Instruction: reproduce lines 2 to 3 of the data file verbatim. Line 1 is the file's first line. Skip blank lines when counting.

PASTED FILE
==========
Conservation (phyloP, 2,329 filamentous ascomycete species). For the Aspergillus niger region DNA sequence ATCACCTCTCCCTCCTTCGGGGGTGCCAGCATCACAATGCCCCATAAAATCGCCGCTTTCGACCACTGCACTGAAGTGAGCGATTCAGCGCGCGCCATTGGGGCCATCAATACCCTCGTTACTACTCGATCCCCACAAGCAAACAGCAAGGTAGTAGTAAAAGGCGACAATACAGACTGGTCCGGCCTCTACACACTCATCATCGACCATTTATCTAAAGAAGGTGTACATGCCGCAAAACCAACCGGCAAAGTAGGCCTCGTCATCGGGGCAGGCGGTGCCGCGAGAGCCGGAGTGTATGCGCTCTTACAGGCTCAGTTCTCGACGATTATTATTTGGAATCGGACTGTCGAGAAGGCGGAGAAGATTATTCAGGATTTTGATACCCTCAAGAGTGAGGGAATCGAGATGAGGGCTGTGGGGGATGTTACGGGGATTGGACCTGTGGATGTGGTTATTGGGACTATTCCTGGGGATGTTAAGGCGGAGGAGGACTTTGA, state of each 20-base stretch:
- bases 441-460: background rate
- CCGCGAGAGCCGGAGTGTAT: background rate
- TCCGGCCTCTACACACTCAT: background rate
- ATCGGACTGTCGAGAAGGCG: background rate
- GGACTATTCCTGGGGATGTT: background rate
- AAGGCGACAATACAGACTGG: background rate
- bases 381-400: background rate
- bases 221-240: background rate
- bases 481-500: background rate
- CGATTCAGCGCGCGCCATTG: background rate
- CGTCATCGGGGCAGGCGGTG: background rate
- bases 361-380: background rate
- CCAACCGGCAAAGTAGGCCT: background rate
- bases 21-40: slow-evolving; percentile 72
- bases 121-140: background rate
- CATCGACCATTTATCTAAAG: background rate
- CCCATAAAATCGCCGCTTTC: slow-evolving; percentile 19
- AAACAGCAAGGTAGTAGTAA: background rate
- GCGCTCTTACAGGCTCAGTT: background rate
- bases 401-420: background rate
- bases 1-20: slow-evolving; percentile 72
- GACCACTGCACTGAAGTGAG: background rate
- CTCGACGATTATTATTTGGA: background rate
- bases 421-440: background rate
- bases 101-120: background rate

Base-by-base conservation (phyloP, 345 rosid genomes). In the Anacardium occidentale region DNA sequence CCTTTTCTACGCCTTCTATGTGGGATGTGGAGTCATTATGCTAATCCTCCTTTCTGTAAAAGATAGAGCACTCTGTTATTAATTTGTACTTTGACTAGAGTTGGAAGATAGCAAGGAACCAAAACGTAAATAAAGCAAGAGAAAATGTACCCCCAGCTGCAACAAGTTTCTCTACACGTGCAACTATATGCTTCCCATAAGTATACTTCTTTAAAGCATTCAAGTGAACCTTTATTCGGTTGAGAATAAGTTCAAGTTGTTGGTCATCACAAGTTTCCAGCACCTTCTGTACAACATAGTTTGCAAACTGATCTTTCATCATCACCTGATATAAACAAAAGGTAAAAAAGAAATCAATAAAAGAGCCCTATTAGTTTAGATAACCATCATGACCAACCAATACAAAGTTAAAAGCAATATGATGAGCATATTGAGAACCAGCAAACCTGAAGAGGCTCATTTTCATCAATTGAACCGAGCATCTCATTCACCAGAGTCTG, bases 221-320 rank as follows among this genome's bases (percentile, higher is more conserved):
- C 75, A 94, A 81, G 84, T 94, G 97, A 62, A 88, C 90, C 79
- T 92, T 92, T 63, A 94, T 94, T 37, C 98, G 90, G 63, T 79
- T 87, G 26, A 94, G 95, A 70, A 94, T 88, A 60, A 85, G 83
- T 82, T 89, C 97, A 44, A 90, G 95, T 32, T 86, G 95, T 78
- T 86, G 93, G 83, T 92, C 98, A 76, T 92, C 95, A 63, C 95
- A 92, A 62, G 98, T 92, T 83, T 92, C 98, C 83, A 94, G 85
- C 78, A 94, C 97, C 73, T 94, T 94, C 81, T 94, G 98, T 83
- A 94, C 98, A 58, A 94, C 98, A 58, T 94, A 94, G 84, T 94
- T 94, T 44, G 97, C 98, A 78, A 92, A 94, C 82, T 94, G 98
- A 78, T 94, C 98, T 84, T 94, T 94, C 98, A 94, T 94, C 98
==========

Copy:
- bases 441-460: background rate
- CCGCGAGAGCCGGAGTGTAT: background rate